The National Highway Traffic Safety Administration is pushing for a rule that would have an impact on the evidence that car accident lawyers can utilize in making their cases at trial: a requirement that car makers install “black boxes” in all new cars to record accident data.
Maybe. The reality is that most everyone already has a black box in their car. The problem is that the feds don’t propose who owns and has access to the data. Certainly, the federal government realizes the privacy implications of this and that every state has different laws in this regard. But there is a simple solution: let the car’s owner own the data. This would protect privacy and still give plaintiffs’ lawyers the ability to seek the records in discovery.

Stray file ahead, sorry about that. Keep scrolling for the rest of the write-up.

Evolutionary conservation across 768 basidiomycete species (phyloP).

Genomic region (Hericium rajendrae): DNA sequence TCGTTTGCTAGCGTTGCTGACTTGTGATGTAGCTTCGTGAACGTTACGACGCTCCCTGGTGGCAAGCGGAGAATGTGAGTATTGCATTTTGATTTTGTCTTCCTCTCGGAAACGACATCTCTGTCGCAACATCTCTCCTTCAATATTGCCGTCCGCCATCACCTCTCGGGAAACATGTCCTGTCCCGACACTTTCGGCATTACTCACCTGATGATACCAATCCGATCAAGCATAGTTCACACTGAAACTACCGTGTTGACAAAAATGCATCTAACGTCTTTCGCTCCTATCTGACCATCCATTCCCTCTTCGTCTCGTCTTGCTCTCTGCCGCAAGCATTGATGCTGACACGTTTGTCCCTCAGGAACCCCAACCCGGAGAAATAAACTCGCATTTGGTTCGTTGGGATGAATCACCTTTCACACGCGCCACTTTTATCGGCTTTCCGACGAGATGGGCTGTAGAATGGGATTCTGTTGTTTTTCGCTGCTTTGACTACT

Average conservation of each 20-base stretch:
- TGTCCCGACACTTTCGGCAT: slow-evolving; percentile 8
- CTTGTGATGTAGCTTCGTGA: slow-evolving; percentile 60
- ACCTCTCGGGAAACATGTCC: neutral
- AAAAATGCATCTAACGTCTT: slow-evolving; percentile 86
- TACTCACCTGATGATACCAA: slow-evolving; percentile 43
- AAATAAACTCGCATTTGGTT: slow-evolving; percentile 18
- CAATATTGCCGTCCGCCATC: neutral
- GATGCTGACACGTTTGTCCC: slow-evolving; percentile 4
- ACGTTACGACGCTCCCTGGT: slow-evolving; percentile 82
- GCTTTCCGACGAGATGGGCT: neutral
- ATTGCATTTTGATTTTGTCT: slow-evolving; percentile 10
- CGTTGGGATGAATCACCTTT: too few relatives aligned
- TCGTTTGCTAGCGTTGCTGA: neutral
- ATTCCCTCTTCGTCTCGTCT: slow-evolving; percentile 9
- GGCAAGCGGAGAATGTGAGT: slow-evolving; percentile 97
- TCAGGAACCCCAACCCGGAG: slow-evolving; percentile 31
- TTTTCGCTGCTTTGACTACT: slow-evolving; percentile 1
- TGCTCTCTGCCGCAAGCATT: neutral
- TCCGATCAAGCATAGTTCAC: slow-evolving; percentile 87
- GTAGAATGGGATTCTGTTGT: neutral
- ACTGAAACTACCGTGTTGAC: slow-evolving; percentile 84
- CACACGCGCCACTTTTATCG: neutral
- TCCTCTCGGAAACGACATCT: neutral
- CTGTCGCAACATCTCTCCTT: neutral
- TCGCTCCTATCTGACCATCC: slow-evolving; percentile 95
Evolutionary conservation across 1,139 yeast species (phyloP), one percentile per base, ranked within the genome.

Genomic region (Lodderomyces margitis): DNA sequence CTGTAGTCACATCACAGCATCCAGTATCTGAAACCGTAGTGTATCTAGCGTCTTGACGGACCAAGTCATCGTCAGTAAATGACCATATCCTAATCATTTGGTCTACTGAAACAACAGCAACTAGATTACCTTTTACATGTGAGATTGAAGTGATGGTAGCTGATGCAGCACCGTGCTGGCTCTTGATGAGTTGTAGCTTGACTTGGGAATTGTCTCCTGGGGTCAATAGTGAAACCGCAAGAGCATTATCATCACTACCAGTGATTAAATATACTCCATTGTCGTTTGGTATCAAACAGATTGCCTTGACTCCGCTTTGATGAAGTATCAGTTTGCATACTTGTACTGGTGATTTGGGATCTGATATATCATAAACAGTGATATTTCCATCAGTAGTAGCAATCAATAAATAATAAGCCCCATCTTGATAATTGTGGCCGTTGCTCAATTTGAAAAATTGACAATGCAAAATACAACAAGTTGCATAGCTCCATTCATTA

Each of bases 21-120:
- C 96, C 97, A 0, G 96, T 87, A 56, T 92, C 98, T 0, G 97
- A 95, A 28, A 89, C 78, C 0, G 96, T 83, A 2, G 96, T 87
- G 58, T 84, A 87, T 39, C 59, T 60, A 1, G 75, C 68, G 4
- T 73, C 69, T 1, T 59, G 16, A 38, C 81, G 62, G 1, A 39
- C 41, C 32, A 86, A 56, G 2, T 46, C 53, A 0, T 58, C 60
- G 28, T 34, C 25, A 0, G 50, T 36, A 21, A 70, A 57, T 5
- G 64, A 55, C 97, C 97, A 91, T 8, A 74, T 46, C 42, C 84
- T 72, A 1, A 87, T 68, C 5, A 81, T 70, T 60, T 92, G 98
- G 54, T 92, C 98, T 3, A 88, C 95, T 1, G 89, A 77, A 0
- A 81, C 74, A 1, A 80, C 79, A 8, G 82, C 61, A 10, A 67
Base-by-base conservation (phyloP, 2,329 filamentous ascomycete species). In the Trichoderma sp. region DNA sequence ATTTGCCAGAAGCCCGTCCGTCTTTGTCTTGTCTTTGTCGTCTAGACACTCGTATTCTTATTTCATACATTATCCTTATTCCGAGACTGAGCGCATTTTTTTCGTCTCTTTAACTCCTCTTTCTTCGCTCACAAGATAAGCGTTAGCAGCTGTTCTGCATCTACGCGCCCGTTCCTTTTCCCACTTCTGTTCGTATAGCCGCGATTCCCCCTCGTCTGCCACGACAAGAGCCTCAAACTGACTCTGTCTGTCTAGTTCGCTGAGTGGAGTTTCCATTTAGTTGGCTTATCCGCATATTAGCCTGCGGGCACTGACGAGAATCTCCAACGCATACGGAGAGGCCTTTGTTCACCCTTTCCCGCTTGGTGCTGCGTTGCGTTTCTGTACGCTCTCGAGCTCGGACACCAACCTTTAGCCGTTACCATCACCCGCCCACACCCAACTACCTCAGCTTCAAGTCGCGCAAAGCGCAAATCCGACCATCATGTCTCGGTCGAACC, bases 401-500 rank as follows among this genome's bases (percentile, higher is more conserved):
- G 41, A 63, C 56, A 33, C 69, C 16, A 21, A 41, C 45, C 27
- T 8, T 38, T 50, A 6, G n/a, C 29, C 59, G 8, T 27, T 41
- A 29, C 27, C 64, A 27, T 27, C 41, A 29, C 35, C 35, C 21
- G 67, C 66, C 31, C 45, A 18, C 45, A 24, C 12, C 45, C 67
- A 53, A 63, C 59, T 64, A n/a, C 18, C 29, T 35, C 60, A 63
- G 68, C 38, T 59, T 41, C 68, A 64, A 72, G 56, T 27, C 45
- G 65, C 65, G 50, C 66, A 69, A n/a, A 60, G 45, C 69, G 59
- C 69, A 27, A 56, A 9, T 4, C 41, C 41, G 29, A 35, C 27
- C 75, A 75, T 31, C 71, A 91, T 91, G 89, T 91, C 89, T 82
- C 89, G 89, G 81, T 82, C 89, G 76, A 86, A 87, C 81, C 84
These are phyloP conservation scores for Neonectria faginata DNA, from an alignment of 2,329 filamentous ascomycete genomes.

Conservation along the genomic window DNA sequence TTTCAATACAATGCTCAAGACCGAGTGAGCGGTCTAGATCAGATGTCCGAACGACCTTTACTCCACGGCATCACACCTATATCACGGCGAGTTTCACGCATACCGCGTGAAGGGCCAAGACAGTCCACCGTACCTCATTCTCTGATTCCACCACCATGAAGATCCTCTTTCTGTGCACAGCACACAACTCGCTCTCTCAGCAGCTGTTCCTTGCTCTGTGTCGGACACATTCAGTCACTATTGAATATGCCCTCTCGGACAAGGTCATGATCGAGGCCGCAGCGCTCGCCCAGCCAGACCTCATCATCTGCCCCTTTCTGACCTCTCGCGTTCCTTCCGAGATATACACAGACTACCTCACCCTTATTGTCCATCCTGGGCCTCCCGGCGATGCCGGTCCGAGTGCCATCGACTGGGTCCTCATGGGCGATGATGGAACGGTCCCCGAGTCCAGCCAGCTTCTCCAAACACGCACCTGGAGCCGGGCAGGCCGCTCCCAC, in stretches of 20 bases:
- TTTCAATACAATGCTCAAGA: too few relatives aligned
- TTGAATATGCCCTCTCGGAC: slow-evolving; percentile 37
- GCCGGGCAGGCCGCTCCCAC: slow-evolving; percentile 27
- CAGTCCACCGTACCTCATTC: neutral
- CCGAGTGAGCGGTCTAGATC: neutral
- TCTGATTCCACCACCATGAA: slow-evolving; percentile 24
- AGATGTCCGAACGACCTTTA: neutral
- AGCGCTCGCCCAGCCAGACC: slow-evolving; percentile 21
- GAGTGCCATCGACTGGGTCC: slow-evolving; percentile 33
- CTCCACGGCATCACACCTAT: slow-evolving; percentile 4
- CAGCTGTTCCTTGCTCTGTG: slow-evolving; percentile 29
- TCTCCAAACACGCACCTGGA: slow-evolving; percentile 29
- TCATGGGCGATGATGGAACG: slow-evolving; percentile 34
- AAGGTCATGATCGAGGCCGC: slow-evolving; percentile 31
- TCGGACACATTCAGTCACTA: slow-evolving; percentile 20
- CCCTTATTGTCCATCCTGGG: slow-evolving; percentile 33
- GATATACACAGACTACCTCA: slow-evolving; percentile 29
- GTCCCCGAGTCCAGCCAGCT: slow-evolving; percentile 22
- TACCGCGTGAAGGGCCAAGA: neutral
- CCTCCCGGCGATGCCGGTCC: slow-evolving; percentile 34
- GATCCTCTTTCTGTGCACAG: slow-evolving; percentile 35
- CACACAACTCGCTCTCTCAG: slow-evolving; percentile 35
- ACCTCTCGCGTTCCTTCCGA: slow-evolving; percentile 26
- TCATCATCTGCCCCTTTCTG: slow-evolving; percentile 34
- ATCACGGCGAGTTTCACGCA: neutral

Personally, if I were king, I would just require the owners of the vehicles to share the information with the NHTSA because it would be a virtual treasure trove of information to help make cars safer. But we have a libertarian bent in this country that often chooses increased risk over minor privacy violations. And people with conspiracy theories assume this will be used by police and the insurance companies. That is not going to change.